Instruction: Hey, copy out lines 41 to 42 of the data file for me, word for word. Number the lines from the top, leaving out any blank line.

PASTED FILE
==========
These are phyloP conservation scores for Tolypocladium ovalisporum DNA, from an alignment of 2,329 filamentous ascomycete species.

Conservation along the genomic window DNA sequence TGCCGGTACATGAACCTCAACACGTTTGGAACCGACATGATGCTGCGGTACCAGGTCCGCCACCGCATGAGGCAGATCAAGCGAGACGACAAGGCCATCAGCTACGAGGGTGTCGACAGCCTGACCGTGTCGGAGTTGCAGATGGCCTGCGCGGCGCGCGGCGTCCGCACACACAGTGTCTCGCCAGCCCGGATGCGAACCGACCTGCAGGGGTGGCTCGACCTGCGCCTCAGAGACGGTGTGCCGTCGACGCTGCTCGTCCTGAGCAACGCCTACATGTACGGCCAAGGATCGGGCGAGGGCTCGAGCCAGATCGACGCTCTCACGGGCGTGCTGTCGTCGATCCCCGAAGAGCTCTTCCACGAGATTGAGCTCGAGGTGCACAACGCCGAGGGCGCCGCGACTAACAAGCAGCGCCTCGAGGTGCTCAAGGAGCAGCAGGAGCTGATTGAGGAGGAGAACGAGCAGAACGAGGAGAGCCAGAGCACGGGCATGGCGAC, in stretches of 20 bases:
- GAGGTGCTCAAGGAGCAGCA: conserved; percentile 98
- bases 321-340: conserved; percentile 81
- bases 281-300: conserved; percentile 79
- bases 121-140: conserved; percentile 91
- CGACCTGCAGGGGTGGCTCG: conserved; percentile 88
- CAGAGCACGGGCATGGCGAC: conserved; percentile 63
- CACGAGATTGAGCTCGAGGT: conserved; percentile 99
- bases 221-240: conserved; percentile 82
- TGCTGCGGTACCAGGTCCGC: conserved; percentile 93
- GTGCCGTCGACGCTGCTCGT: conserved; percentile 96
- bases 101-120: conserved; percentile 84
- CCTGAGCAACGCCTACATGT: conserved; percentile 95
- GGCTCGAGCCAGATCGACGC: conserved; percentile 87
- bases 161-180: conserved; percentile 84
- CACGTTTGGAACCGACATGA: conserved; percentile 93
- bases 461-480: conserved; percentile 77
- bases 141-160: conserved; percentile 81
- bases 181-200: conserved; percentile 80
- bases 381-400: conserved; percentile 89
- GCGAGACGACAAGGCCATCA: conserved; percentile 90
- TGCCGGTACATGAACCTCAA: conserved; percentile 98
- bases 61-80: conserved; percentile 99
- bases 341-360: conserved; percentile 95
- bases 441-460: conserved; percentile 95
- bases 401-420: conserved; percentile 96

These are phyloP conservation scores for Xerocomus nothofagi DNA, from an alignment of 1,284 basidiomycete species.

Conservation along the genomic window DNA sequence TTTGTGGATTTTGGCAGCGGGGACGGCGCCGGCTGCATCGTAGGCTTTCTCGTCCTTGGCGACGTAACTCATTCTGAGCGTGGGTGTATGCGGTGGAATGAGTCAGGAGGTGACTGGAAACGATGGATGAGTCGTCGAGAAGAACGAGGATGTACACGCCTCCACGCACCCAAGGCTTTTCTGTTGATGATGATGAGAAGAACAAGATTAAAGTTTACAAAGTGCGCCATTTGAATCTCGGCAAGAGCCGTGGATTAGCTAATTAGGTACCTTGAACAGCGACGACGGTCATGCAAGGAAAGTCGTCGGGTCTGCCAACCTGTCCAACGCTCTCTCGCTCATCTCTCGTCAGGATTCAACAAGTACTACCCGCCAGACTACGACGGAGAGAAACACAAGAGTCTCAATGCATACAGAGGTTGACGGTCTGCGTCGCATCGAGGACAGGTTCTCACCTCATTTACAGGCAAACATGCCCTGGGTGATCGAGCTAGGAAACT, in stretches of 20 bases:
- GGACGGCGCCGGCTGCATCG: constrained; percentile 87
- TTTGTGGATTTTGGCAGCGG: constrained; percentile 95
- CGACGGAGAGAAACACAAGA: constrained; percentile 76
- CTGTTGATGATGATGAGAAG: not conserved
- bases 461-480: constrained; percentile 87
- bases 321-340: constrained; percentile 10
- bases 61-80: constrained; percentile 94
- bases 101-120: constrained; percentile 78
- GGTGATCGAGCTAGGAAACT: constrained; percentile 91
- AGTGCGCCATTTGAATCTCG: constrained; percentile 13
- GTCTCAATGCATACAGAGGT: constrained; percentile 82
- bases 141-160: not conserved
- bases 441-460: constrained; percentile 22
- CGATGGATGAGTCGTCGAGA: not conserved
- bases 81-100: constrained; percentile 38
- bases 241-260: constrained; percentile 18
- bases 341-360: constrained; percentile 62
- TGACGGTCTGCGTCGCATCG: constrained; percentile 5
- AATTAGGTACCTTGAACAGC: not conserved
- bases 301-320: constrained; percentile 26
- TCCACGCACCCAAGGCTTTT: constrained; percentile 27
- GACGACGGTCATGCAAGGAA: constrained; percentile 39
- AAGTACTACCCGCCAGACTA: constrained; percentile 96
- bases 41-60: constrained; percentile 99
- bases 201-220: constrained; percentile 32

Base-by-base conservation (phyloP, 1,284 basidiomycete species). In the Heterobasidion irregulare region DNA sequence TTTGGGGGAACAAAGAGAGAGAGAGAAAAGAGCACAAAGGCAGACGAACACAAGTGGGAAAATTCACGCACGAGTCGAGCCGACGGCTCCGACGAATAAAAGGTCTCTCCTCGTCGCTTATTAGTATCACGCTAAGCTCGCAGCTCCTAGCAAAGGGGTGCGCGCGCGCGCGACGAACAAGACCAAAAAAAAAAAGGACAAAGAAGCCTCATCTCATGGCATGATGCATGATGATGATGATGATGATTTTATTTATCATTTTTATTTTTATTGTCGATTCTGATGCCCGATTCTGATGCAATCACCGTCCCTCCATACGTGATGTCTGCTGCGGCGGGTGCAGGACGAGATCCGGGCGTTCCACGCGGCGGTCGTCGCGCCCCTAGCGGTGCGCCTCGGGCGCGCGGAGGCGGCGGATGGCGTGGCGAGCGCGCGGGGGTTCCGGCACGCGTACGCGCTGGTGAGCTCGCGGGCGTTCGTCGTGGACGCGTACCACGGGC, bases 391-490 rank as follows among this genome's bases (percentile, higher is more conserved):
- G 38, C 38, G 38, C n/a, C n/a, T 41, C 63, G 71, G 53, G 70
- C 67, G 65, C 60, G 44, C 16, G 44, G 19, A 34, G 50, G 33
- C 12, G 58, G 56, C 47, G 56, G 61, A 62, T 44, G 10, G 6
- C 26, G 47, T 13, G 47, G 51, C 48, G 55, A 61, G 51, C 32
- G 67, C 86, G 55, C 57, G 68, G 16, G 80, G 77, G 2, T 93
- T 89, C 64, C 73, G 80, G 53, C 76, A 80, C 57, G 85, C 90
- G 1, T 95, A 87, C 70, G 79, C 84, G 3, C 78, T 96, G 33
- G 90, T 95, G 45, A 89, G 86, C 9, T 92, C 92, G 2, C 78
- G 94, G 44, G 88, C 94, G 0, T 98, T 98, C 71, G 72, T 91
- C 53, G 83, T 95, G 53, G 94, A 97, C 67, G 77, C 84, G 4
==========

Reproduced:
- bases 141-160: not conserved
- bases 441-460: constrained; percentile 22